I worked in a department that was being phased out, though I personally expected to be spared the cuts. This proved to be the perfect incentive to begin my career advancement quest. I started working with The Career Profiler immediately. Through a process of discovery and exploration using some of the best career tests, I gained a solid understanding of my gifts, talents, and strengths.

When an ideal executive job opened up, I again called The Career Profiler in hopes of gaining this career advancement. I received the executive job, even after initially being told the company was looking for someone with different qualities. I believe I earned the job because I held firm to and effectively communicated my career life balance boundaries.

Thank you, Career Profiler, for giving key insights and strategies enabling me to secure an executive position and still maintain the integrity of my personal life.  You taught me this career secret: Leaders know their strengths and boundaries, and communicate them effectively.” –Janelle W.

Career mentor leads to success

Success Story: Career mentors

Career Success Story #4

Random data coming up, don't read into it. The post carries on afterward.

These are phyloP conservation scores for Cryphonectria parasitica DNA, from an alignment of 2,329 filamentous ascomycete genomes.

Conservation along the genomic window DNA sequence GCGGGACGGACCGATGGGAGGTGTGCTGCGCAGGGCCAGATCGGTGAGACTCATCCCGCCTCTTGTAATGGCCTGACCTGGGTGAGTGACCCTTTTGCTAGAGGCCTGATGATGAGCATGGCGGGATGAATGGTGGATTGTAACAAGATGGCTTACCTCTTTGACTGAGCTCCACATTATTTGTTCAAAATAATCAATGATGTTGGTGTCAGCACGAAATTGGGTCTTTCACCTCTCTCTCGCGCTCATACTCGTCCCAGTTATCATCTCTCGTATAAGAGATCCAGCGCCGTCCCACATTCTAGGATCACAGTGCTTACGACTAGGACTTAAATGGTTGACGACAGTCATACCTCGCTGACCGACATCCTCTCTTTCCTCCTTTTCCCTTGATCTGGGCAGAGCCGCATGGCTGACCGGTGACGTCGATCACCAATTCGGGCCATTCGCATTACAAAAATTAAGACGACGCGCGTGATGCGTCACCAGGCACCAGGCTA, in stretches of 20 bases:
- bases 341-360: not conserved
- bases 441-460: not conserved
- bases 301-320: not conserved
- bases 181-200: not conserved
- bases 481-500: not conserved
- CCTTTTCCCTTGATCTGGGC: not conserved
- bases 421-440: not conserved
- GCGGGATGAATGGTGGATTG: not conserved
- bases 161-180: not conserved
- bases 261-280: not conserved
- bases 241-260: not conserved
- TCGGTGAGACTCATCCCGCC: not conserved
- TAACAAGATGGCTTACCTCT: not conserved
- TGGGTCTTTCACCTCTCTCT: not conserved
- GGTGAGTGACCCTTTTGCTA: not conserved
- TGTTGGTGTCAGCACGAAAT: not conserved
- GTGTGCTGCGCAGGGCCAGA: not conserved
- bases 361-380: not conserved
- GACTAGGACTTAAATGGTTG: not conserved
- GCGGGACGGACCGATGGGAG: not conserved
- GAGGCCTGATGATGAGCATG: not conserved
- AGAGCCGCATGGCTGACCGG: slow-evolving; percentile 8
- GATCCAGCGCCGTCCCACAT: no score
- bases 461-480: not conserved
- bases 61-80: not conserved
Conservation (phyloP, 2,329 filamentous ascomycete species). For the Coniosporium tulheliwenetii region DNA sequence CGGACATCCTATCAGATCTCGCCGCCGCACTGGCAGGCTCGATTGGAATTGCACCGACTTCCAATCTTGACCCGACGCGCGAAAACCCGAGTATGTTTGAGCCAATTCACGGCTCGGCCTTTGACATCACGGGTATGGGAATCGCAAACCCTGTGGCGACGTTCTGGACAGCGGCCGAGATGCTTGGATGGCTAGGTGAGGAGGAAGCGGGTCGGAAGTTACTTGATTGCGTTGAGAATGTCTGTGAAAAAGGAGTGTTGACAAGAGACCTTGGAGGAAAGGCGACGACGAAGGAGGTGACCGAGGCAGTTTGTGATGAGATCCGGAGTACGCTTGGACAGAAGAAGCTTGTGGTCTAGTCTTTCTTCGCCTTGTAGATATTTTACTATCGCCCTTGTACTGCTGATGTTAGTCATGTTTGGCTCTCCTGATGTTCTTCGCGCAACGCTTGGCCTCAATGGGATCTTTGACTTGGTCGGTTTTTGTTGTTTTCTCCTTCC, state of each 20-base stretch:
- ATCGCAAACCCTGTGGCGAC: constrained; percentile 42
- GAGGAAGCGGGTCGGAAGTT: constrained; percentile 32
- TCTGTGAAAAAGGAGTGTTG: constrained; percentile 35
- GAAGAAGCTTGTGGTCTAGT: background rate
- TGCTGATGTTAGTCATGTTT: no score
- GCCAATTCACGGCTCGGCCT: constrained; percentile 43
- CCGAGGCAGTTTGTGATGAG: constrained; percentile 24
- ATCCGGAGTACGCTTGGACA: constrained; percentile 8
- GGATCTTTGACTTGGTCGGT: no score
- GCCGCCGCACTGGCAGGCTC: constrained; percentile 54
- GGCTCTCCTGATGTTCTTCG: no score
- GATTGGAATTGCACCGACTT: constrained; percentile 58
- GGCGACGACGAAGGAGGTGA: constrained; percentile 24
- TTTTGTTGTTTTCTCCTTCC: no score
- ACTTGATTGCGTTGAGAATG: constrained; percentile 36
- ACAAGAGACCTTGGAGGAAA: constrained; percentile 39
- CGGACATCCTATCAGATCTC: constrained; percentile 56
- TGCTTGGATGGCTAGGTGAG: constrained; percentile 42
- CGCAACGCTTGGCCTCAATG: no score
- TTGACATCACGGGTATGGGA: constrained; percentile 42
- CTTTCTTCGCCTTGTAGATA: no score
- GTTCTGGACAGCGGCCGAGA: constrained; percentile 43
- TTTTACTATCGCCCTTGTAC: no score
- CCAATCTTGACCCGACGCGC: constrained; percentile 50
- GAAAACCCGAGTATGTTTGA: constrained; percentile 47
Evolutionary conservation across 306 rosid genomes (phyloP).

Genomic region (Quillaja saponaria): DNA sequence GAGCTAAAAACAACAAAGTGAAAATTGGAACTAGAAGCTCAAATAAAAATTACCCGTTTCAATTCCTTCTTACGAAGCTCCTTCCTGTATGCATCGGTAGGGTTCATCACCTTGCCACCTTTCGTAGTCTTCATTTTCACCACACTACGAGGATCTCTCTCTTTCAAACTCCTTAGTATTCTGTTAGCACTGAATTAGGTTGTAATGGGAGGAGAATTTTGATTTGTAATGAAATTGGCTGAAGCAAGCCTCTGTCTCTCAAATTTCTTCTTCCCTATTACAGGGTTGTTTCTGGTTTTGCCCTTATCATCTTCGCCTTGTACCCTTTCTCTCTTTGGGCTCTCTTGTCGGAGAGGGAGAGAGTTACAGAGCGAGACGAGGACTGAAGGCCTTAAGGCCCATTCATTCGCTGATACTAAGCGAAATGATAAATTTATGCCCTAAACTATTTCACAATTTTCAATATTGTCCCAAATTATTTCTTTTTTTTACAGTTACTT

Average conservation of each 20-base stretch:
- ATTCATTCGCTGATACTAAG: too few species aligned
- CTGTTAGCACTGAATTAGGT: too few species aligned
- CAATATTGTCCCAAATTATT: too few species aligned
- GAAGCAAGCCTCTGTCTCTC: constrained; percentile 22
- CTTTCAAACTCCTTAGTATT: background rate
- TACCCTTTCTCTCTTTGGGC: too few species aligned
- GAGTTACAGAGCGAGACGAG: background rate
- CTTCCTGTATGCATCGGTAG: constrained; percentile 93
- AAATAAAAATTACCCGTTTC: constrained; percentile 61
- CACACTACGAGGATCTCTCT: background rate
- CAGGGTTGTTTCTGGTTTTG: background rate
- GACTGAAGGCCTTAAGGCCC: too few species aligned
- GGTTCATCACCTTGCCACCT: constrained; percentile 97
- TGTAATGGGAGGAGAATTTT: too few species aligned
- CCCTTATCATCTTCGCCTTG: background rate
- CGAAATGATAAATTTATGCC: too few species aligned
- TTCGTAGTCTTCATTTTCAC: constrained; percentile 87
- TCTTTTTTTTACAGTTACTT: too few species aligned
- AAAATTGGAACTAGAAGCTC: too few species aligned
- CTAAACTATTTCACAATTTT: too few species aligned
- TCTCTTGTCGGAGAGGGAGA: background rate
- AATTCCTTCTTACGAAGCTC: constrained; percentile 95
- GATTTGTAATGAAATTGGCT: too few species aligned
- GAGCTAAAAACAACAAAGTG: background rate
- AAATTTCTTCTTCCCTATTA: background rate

This story highlights the importance of finding a career mentor. A relationship like this falls under the category of a strategic alliance. It can also boost your understanding of yourself and your goals while helping you achieve them. The Career Profiler can help you identify people who can become a career mentor for you.

“I worked with The Career Profiler for several years to position myself for the executive track. When we first met, I had few qualities or qualifications for moving up the career ladder. I held a production-like computer job and didn’t have a college degree. Moreover, I didn’t have any critical connections or mentoring relationships. With career coaching from The Career Profiler, I progressed rapidly in my career. I advanced three times, established a couple mentoring relationship, and neared completion of my bachelor’s degree all within only two years.

The Career Profiler stressed the importance of finding and developing relationships with key mentors.  These mentors not only advanced my managerial skill sets, they became “corporate angels,” providing many more opportunities for advancement than I could have obtained on my own. In all honesty, I am now sought after by several departments within my Fortune 500 company.

I call The Career Profiler my “lifeline to success.” She taught me how to mine the secrets that make leaders succeed. The career secret I learned? Leaders are connected to key, influential leaders.” Lisa S.